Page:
Four More ISPs To Make Marketers Pay Up Because Their Spam Filters Don't Work

from the what's-the-price-of-nothing-these-days dept

A little more than a year ago, AOL and Yahoo said they’d start using a service from a company called Goodmail, which would let marketers pay a fee to bypass their spam filters. The idea wasn’t to allow spammers to get through by paying, but rather to let senders of legitimate commercial messages ensure their messages were received by AOL and Yahoo users, though that didn’t stop the backlash. Now comes word that four more ISPs — Comcast, Cox, Time Warner and Verizon — will use the system (via Broadband Reports). While this will probably provoke another strong response, it appears to be a relative non-issue, and just a pointless service the ISPs and vendors are trying to sell. A Verizon spokesman notes that it will still whitelist companies’ messages for free, but the Goodmail service exists “for those that want approval at multiple ISPs at once.” Of course, the real solution would be just to get better spam filters that don’t block so many legitimate messages, but why bother when you can charge for this sort of service instead?

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Comments on “Four More ISPs To Make Marketers Pay Up Because Their Spam Filters Don't Work”

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Cesa says:

Re: Re: I guess they never...

I get about 10 spam e-mails a day, so about 3500 a year. Somewhere in the range 4-8 of those in my inbox, the rest in the spam folder. That’s about 99.8% correctly classified spam, I doubt any filter can get much better than that.

I’ve used gmail since about a month or two after it was released, and during that time only two “real” e-mails were classified as spam, so that is quite impressive as well.

James says:

Re: Re: I guess they never...

I get about the same number, but I believe most of it is from when you sign up to a website sometimes you forget to uncheck that little box that represents the “Do you want messages from our partners?” Gmail is good to use. Only one time, I got a phishing email that was setup as a bogus Paypal newsletter. First clue that it was fake was it addressed me as Dear PayPal User, authentic Paypal emails address you by your name.

Just Me says:


When I moved here two years ago I signed up with the the local cable co (ComCrap) since they are the only game in town (other than the nasty telco). I had my gmail acct and my wife still uses yahoo, so the ‘default’ comcast account although created has NEVER been used.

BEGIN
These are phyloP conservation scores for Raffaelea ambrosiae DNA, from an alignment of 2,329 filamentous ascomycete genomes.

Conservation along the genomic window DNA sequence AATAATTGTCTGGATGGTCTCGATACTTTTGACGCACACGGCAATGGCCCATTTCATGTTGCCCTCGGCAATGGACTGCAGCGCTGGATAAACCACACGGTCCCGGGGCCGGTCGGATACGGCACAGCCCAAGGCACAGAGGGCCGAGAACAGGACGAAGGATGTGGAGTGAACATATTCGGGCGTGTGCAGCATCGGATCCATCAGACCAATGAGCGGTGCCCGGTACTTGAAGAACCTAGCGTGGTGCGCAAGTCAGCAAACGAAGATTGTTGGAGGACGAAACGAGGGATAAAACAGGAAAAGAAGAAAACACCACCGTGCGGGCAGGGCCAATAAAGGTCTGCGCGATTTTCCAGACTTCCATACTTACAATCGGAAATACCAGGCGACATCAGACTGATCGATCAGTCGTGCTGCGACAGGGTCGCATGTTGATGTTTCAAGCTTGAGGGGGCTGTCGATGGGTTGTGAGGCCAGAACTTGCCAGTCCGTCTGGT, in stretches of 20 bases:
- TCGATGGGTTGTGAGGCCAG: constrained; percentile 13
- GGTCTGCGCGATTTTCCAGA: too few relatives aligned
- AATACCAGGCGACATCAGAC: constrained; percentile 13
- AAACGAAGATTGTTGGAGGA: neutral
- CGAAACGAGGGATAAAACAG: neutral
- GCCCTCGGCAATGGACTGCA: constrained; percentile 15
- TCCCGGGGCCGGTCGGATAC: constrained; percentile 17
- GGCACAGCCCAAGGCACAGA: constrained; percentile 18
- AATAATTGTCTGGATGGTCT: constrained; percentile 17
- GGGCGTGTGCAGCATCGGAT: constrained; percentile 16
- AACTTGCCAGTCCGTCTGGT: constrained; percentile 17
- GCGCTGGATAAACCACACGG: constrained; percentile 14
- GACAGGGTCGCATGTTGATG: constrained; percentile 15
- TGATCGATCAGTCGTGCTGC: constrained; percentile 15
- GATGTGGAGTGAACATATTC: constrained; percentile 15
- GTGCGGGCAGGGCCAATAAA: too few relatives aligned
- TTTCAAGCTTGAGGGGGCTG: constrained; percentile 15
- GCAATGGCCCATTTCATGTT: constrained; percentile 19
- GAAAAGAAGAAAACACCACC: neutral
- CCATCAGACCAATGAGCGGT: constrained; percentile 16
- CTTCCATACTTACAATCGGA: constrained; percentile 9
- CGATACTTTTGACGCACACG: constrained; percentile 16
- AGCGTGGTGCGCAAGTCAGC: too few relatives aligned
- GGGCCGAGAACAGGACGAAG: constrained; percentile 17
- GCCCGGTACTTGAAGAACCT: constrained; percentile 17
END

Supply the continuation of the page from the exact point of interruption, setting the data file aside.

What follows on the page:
I see it every so often as I check the bill or something, now I guess I know why an e-mail address that has never been used can get 200 – 300 spam mails over the course of a month or two.

This whole idea is no different then when the telco’s figured out that they could charge for the service they were providing for free (411).

Rich Kulawiec says:

Goodmail will ultimately become a spam support ser

All companies like this inevitably succumb to the profit motive.
For example, Habeas (founded on a laughably stupid idea) was
accepting cash from spammers *the day they started* — in fact,
they listed Topica (one of the Internet’s most well-known major
spamhauses) as a “partner” on their web site (since quietly removed).

The same thing will happen to Goodmail, if it hasn’t already.
The wads of cash from spammers like Constant Contact and
Doubleclick and Cheetahmail and Postmaster General will all
provde too attractive to turn down. And in the end, Internet
users will continue to be subjected to unrelenting abuse
from these scumbags.

We’ve seen this movie before. It always ends the same
way. There’s no reason for this time to be any different.

Let me also not fail to note that one of the major ironies here
is that ISPs such as Comcast and Verizon are some of the
biggets spam SOURCES on the planet, due to their incredible
incompetence, stupidity, and laziness. Their inability to run
their networks properly is really a major factor in the overall
spam load imposed on the entire Internet.

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